Barnard Bee’s Guns


The ghost of Civil War General Barnard Bee will be in Morristown in June. He is the guest speaker at the first meeting of the newly organized Lakeway Civil War Roundtable at the Golden Corral Restaurant.

General Bee will be portrayed by Gary M. Prince, Knoxville attorney and Civil War historian and collector. Gary will display General Bee’s engraved 1851 Colt military revolver and relate how Bee became one of the first generals killed in the first major battle of the War Between the States and helped create one of the most “famous legends” of the war.

General Bee was born in Charleston, South Carolina and graduated from the United States Military Academy at West Point. In the Mexican War he was brevetted “for gallant and meritorious conduct.”

When the War Between the States began, Bee resigned his commission in the U.S. Army and joined the Confederate Army. He was promoted Brigadier General and commanded the 3rd Brigade of the Army of the Shenandoah at the First Battle of Manassas by southern accounts, or Bull Run as the Federals called it, on June 21, 1861.

During the battle, Gen. Bee’s brigade was in the forefront of the battle and was threatened with being overrun by Union troops. He saw General Thomas Jackson and his brigade standing on a small slope of a hill. General Bee rode up to Jackson and said, “Sir, they are beating us back.” To which Jackson replied, “Sir, we’ll give them the bayonet.”

General Bee rode hastily back to his brigade and tried to rally his troops by shouting out the famous words “There stands Jackson like a stone wall. Rally around the Virginians.” Unknowingly, Bee had bestowed upon Jackson his defining nickname. Unknowingly, he had spoken his last recorded words. He led his brigade back into battle and was wounded. He died the next morning. He is buried in Pendleton, South Carolina. Bee’s father was governor of Texas, and he earned laurels in the Mexican War, but he will always go down in Civil War history as the man that gave “Stonewall” his nickname.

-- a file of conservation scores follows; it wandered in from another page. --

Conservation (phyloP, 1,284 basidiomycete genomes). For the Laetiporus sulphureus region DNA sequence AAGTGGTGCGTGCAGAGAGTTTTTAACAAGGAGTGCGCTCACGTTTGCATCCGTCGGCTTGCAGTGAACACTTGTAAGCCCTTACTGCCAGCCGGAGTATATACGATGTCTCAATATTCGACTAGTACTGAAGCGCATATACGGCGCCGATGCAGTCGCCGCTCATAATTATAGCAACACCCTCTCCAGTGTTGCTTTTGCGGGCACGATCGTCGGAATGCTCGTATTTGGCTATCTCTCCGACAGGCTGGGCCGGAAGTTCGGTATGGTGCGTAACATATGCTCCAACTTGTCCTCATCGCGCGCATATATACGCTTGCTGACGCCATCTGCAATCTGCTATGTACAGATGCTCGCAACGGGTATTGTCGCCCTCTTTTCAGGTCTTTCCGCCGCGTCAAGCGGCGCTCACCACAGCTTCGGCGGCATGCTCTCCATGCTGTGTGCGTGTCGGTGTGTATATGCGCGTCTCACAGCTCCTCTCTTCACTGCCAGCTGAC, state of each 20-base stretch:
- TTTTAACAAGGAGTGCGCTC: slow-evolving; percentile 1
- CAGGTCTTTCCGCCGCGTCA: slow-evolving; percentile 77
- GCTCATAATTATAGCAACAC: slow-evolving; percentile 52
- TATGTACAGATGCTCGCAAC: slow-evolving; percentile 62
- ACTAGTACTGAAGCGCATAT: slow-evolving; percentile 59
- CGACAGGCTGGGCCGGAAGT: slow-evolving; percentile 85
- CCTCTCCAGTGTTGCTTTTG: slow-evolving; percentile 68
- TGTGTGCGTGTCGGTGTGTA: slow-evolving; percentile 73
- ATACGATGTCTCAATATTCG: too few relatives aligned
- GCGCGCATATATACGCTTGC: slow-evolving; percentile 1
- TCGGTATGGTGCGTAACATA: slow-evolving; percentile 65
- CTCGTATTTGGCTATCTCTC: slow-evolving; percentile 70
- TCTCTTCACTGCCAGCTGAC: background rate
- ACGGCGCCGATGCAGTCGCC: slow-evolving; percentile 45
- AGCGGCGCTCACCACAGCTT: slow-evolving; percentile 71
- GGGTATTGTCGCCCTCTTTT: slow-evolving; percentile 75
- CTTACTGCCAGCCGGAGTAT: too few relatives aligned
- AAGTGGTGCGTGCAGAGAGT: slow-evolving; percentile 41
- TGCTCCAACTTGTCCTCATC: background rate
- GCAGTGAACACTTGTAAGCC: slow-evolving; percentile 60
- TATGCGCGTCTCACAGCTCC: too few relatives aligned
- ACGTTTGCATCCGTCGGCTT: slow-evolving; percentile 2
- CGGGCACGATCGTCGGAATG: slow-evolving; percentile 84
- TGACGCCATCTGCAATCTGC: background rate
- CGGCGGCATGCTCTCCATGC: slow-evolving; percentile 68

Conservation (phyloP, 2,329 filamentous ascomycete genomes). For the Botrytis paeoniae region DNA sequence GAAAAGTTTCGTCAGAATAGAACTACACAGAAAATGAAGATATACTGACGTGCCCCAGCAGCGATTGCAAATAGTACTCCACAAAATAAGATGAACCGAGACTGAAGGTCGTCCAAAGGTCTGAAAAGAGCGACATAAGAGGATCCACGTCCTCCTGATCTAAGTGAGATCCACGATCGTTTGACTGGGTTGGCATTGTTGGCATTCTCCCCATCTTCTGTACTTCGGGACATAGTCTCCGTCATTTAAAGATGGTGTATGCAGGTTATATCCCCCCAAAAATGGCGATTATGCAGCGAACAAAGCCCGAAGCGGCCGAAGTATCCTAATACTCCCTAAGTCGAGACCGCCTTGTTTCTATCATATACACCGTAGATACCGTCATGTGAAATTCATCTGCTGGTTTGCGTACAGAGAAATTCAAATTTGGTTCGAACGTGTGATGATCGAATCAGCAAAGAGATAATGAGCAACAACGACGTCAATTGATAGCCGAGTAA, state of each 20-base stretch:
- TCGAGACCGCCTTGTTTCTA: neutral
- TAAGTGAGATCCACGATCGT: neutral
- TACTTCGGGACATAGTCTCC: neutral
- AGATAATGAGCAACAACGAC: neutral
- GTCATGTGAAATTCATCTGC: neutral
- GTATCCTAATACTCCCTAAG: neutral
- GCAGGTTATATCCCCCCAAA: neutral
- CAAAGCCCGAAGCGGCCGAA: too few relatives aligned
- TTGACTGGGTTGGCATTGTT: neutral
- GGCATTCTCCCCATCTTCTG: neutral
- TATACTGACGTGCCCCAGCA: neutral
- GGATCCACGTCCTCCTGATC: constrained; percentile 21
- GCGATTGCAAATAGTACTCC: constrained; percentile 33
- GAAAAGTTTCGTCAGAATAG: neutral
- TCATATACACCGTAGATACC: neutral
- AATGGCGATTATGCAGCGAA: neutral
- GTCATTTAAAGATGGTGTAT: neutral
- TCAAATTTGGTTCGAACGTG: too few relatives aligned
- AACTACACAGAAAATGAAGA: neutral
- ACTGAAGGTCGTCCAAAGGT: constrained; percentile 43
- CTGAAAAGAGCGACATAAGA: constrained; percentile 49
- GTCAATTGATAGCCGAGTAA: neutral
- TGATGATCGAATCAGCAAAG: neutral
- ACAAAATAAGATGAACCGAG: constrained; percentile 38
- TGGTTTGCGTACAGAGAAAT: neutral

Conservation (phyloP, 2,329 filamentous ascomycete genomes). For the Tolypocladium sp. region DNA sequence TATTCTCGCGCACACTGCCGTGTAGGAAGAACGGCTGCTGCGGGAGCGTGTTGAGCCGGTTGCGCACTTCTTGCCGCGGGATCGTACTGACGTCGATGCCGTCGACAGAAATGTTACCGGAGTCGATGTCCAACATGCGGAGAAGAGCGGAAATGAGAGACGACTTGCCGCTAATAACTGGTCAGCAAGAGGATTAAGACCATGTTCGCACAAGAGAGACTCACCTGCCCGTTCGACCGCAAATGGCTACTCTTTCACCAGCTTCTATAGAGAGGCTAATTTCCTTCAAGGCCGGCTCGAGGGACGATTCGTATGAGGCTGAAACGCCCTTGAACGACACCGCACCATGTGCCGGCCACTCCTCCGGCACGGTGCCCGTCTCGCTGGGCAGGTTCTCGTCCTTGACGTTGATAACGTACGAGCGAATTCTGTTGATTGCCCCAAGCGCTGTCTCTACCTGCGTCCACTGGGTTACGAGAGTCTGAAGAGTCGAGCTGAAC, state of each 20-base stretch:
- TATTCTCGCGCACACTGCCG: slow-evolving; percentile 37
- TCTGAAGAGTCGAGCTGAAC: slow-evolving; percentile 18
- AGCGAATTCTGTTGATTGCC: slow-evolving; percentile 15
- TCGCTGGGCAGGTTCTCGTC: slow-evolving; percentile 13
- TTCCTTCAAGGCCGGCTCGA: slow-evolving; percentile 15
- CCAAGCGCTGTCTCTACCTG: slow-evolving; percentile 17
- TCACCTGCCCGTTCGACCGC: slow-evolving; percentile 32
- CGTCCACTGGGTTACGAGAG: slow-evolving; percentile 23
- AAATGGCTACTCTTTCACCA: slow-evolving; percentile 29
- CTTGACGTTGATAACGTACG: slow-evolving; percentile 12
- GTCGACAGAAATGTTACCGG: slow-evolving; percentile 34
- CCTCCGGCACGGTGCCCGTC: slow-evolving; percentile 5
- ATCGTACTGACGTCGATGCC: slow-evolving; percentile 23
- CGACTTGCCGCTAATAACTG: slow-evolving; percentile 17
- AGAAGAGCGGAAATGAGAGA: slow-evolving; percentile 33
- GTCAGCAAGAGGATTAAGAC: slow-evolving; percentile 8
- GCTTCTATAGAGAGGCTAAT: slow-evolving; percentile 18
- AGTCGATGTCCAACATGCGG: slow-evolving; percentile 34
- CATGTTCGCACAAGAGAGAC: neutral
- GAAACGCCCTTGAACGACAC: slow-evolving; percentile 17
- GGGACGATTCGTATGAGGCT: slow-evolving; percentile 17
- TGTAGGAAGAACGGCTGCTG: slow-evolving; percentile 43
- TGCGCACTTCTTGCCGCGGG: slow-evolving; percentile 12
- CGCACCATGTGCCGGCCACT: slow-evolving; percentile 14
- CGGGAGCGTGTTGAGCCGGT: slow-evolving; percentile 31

Gary Prince, portrayer of the ghost of Gen. Bee, grew up in Knoxville with a love of the Civil War. His father, Dr. Tom Prince, also loved history and the home was filled with Civil War books and collectables. Gary and his brothers Tommy and Steven and neighbors wore matching uniforms and played Civil War soldiers and battles instead of cowboys and Indians or ball games. Gary said he dressed as Confederate General Robert E. Lee until he was in the sixth grade. His great, great Uncle Sgt. Eugene Prince was a scout for General George Custer and was at the Battle of Little Bighorn against Crazy Horse. Gary has a sister, Gayle Prince, who lives in Montana. He said his father Dr. Tom Prince went to medical college when he was 17 years old and had to wait until he was 21 to get his certificate to practice. He was the oldest physician in Tennessee when he passed away.

Gary purchased the Gen. Bee revolver from an old friend and civil war relic dealer about 5 years ago, and became an authority on the general.

Gary said his friend, Kevin White, a Vietnam War hero and gunsmith, will discuss the history of Gen. 1851 Colt revolver and two single-shot pistols in the display that came from General Longstreet’s Civil War Battle of Campbell Station in Knoxville in September 1863.

Attorney Gary M. Price is a member of the firm of O’Neil, Parker & Williamson, 7610 Gleason Road in West Knoxville.

The public is invited to attend the Lakeway Civil War Roundtable program at Golden Corral in Morristown, TN. There is no admission. Check for the date and time, next month’s calendar section, or our Facebook. Donations will benefit the General Longstreet Museum in Russellville.

-By Reece Sexton